Take a look at the backsides






I dont really know how to exhibit the stone...what kind of daisa....this small stand is my best offer....
It is tempting to display it on a stone, but I will refrain from this... Please feel free to give me some ideas Smile

By the way, the stone stands 13.5 cm tall...the red stuff in the holes is sand, it can be washed away, but I want to leave it for now.

Hope you enjoyed. Kind regards Yvonne



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Re: My foreign stones

Post  Михаил on Sun May 20, 2012 9:07 am

Hi dear Yvonne! Congrats to you own treasure. This black desert top perfection! If it stands on its own it does not need a podium. Look for it comprises of the best velvet. I admire the stone. My congratulations.

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Re: My foreign stones

Post  Guest on Mon May 21, 2012 10:22 am

Hello my russian? friend

Very nice to read your reply. I am happy you like my stone...And yes, it stands firm on its own...I guess it has the zen Smile I think, this is what you are saying...I am just not sure I understand your reply compleetely.

A cussion of the best velvet or silk, sounds nice for this elegant stone...but I dont think it is the way of the Dharma.

I have been thinking of a small very low jitta 3 mm from hardwood, with the rim cut uneven, but still smooth, what do you think of that?

Kind regards Yvonne

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Re: My foreign stones

Post  Михаил on Mon May 21, 2012 1:53 pm

Hi dear Yvonne! I understand your concern and look at this gem. It is so good that does not need supplements. He doesn't have the blemishes that brilliance splendor. For Zen it is Wabi-Sabi. But it has many other qualities such as sacred "POO" and that's enough. He is worthy to be the best. As exhibit is your choice. He'll enjoy the viewer any views.

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Re: My foreign stones

Post  Guest on Mon May 21, 2012 6:10 pm

Dear friend

Many thanks for your nice words....I know what "POO" is Smile

Kind regards Yvonne

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Re: My foreign stones

Post  Михаил on Mon May 21, 2012 9:15 pm

Podium place carved in a third the size of the stone. Many beautiful carving. Manner of any Chinese, Japanese, its artistic image. Kari Bako, glass hood, Velvet bag. This way the stone requires a rich frame:)

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Re: My foreign stones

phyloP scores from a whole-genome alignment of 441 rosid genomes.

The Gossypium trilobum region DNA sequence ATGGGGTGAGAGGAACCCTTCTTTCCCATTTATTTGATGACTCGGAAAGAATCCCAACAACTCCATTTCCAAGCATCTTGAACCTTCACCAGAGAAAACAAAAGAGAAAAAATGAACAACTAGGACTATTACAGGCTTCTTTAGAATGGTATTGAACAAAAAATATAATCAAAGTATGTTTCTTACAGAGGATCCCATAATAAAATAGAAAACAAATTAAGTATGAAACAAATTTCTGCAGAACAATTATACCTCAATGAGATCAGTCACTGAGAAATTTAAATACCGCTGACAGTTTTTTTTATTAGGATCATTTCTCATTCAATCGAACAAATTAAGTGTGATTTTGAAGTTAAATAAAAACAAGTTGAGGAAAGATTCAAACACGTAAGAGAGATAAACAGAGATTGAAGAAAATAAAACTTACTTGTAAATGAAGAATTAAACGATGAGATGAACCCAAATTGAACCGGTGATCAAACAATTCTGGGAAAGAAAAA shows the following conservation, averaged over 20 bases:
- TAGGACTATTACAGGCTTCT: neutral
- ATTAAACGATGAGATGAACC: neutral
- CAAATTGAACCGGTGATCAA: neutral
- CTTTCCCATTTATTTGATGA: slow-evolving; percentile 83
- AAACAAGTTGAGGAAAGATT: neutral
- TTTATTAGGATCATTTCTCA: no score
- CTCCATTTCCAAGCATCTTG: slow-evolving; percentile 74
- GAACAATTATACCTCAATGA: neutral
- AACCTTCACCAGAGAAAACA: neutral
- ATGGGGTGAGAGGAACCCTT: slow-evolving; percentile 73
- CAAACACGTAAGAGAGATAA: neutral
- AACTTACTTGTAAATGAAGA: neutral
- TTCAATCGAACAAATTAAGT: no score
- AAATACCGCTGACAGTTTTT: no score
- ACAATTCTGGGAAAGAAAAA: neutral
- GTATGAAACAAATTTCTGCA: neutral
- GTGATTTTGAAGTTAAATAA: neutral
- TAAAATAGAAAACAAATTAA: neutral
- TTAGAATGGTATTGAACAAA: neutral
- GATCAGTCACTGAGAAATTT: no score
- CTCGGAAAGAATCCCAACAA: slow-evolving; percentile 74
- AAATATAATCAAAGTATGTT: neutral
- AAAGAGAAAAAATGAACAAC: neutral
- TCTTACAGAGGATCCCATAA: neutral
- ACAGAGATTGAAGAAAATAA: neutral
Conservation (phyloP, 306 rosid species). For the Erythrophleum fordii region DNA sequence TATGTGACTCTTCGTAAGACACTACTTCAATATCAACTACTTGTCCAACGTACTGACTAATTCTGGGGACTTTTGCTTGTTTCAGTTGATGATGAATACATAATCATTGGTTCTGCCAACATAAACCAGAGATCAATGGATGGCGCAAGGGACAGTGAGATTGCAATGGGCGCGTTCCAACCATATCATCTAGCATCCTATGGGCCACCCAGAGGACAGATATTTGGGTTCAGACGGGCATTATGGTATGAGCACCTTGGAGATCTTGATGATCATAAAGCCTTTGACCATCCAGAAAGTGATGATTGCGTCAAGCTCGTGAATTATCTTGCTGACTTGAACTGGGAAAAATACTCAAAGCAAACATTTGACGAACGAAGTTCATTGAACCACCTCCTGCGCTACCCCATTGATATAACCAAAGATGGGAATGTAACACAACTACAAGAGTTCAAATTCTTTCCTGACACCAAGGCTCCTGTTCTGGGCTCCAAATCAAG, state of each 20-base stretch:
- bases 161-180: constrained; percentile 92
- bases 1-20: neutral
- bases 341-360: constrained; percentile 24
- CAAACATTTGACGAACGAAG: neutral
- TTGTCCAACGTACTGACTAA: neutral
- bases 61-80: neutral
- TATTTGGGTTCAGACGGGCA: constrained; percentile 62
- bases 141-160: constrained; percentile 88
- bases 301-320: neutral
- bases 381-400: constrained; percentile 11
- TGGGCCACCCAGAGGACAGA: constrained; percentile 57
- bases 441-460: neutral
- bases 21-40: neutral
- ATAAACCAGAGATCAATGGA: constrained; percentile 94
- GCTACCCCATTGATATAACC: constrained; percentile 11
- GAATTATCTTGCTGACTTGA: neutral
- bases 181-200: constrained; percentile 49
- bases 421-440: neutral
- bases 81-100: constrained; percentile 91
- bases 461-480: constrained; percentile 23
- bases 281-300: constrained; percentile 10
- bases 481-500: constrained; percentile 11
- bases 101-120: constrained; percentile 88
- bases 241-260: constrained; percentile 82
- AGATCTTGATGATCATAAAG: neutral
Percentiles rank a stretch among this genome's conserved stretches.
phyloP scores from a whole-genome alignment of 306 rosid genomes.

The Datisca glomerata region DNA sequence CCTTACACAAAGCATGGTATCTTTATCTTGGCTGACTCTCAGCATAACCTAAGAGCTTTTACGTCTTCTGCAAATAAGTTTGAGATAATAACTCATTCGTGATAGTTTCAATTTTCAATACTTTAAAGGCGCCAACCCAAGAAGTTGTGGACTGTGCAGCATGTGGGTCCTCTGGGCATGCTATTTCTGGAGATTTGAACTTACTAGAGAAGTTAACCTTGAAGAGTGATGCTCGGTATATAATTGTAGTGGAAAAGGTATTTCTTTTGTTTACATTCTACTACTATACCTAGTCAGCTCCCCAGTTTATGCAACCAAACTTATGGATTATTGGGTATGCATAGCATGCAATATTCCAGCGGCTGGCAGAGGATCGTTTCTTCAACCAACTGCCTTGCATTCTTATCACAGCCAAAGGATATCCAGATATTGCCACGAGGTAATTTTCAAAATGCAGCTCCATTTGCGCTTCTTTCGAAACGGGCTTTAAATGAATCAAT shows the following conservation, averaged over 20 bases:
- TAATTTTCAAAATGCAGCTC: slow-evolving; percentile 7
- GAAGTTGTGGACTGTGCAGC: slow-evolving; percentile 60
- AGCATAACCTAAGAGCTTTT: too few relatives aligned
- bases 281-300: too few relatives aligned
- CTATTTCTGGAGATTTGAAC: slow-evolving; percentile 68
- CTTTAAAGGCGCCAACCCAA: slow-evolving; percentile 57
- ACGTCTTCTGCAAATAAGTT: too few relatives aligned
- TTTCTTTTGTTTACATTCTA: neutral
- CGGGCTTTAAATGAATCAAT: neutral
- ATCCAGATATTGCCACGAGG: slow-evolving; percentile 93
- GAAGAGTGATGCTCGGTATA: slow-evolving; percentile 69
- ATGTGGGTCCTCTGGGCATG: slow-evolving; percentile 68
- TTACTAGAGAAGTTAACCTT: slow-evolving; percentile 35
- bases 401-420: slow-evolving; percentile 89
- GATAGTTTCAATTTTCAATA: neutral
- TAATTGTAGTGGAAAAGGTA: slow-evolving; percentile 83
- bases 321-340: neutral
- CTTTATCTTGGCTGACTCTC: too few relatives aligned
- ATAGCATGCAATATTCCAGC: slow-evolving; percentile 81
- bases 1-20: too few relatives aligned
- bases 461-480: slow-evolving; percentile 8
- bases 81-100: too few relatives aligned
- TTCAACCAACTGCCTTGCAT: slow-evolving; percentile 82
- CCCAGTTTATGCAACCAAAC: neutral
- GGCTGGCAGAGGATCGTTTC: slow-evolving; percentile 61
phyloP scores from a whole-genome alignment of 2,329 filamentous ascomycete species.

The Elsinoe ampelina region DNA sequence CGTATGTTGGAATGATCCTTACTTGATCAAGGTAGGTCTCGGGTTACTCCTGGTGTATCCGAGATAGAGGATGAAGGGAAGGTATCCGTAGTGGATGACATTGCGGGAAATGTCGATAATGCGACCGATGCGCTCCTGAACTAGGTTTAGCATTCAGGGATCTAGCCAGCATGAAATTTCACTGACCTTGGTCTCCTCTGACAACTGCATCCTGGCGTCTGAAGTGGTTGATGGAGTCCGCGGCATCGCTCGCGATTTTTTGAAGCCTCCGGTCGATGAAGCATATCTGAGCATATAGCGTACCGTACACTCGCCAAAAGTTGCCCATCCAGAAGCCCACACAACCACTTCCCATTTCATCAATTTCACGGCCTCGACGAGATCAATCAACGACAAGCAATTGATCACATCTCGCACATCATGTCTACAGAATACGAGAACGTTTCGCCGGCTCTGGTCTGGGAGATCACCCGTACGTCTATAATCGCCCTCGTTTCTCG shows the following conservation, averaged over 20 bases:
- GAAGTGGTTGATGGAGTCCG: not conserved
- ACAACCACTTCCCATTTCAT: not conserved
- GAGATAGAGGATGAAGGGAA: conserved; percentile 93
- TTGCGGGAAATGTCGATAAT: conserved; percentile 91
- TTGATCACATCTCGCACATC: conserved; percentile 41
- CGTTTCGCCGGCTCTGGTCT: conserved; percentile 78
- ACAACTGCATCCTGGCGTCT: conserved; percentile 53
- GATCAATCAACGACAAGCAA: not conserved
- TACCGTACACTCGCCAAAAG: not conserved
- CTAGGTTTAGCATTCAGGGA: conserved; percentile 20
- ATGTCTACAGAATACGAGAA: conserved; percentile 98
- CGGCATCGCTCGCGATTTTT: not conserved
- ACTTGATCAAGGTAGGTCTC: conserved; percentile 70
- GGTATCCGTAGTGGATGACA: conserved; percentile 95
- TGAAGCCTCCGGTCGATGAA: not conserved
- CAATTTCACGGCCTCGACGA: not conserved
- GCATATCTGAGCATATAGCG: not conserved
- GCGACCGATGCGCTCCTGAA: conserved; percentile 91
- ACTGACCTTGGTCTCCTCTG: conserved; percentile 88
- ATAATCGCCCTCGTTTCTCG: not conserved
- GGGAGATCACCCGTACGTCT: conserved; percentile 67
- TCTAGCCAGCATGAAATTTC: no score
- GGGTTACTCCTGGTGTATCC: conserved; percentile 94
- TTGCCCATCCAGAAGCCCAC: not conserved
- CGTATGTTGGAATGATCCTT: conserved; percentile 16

Post  Guest on Tue May 22, 2012 11:53 am

Dear Friend

I understand you want to highlight the stone, as the treassure it is.... it can be a good idea, as keeping a stone elegant and "glossy" like this stone, humble, is almost impossible.

Please explain Kari Bako

Kind regards Yvonne

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Re: My foreign stones

Post  Михаил on Tue May 22, 2012 4:31 pm

I think the Japanese traditions it is not expensive and is not understood. According to the Chinese, he will become the face of any exhibition. Many collectors like to have that. Desert stone very popular direction. I physically I felt you are looking at this stone Japanese look. On this, and I suggest that Kari Bako-Japanese wooden box. This is a good stone must have rich accessories.

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Re: My foreign stones

Post  Guest on Tue May 22, 2012 4:56 pm

Hi Friend

The wooden box is a nice idea...I had come to think of this during the day..... Smile

I know this box as a " kiri box".....are we talking about the same?

Kind regards Yvonne

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Re: My foreign stones

Post  Михаил on Tue May 22, 2012 5:55 pm

Hi Yvonne! Sorry for my bad English! So if we talk about the Zen is probably close to that. http://www.bonsai-s-cube.com/SHOP/n203-w18-201.html Learn from everyone, but not imitate anyone. Maxim Gorky.

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Re: My foreign stones

Post  Guest on Tue May 22, 2012 7:22 pm

Hi Maxim

Many thanks for the usefull link Smile ....inglish OK....If I do not understand, I ask again.

Kind regards Yvonne

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Re: My foreign stones

Post  Andre Beaurain on Fri May 25, 2012 2:42 pm

Yvonne I think your Dharma stone is exquisite!!

Wow, was it in an Antique store that you found it in? It could be real suiseki coming from Japan! But you are right it does look like the weathering of an desert stone.
Why is it that there is sand in it? was it newly collected? or is it dirt over years.
I suspect that it is Victorian collected suiseki, and was probably owned by somebody important. Its to obvious and beautifull. Im sure that this stone has a longer history than what you know.

I also think that displaying it on a jutta or flat daiza or stand, for the bottom of your Dharma stone shows great movement. It looks like somebody walking... his coat tucked in, face in the wind... full of PURPOSE and POISE. Yes yes definaletly unbelievable purpose and poise.

Have an enlightfull weekend
Love and light
Andre

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Re: My foreign stones

Post  Guest on Fri May 25, 2012 4:00 pm

Hi Andre

I am happy you like the stone...

I found it in a stoneshop, with strange stones from all ower the world, meteorites, and carwed crystalskulls and so on.
It was the old vife, who was in the shop that day, and she did not know a lot about the stone, only her husband had bought it from a lady...she belived in China, but was not sure.
The sand is the real deal, the stone is not washed. It never was anybodys suiseki, just a pretty unusual pebble.
But who nows?
I also think it will be a pity to cover the buttom of the stone...it has a very nice movement and ballance.

I have some nice wood, one of the days, will I try to carve a couple of small jitas, and see what works.
A box, like suggested by Maxim is also a very nice idea, and I want to go for this too.

Love and light to you too.
Kind regards Yvonne

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Re: My foreign stones